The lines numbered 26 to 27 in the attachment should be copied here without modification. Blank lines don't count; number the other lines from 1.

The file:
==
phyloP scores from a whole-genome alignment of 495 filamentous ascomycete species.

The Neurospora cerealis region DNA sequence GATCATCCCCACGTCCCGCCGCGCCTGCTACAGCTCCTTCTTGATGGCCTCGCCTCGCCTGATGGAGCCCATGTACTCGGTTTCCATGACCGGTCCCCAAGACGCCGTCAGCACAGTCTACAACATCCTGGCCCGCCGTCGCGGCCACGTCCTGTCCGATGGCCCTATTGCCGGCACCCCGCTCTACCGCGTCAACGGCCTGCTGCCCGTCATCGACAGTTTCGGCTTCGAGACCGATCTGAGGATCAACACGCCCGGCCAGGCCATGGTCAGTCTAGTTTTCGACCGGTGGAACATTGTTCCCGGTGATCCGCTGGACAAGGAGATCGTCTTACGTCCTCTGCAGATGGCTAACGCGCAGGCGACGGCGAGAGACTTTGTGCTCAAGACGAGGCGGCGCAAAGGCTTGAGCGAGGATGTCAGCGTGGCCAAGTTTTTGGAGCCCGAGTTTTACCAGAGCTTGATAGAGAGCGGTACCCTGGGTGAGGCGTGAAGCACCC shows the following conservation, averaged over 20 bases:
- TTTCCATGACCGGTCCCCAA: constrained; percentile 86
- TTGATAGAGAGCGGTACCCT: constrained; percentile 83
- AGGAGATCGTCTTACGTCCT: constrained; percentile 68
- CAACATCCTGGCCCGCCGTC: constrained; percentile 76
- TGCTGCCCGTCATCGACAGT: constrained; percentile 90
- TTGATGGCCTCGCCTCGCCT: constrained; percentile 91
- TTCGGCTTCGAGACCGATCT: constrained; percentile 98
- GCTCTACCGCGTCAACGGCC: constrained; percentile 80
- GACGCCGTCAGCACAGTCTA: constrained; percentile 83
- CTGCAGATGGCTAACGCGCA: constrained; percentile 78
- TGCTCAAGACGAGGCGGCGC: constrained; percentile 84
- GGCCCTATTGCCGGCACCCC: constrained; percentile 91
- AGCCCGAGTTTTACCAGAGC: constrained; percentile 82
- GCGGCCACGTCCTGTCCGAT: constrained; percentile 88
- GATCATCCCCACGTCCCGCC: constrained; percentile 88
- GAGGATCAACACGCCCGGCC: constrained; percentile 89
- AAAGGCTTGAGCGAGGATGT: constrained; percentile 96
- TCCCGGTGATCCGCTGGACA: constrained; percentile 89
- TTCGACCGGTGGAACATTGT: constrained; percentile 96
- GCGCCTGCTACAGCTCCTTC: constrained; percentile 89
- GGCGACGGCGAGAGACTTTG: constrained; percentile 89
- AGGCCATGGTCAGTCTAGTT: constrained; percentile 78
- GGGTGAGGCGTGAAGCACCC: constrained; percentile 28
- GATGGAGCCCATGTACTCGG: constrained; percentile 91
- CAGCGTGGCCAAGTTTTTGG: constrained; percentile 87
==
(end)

- GATGGAGCCCATGTACTCGG: constrained; percentile 91
- CAGCGTGGCCAAGTTTTTGG: constrained; percentile 87